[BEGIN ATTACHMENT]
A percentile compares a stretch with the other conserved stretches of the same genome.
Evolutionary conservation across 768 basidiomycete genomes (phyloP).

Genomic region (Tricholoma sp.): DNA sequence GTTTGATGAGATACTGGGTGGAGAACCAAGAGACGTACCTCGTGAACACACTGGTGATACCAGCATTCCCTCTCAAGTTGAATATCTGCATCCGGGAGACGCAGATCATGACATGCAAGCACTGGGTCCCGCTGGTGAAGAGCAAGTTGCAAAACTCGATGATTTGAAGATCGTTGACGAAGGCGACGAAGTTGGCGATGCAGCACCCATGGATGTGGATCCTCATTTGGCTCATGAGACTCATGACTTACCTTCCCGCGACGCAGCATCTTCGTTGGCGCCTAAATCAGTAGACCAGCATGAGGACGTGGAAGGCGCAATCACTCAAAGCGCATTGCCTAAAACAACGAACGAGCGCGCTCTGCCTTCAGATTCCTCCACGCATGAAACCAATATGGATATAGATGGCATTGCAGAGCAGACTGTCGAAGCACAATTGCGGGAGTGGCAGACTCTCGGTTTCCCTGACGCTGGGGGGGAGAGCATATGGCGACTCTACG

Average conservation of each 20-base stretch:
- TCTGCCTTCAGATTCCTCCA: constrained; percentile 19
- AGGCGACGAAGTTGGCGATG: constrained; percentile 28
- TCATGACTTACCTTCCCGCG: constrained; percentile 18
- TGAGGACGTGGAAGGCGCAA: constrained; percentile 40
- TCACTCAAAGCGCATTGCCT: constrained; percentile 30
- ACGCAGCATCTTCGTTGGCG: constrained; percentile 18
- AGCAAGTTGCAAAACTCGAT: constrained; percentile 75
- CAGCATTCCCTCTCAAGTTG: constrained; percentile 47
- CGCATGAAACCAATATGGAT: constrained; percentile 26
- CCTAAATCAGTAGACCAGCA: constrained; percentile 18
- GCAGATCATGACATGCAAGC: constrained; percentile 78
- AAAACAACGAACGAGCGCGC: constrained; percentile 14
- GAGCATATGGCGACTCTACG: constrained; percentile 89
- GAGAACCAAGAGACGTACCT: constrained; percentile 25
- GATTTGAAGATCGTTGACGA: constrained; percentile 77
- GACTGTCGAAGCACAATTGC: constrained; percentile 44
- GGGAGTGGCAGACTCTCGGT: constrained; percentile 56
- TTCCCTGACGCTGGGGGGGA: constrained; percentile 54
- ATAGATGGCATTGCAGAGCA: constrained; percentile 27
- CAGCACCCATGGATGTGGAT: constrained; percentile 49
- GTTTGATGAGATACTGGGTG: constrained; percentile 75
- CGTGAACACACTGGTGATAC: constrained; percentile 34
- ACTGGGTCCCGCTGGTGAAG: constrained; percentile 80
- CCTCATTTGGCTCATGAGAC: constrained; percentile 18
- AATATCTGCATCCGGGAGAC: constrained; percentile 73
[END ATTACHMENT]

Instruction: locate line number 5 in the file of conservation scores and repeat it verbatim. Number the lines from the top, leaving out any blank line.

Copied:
- TCTGCCTTCAGATTCCTCCA: constrained; percentile 19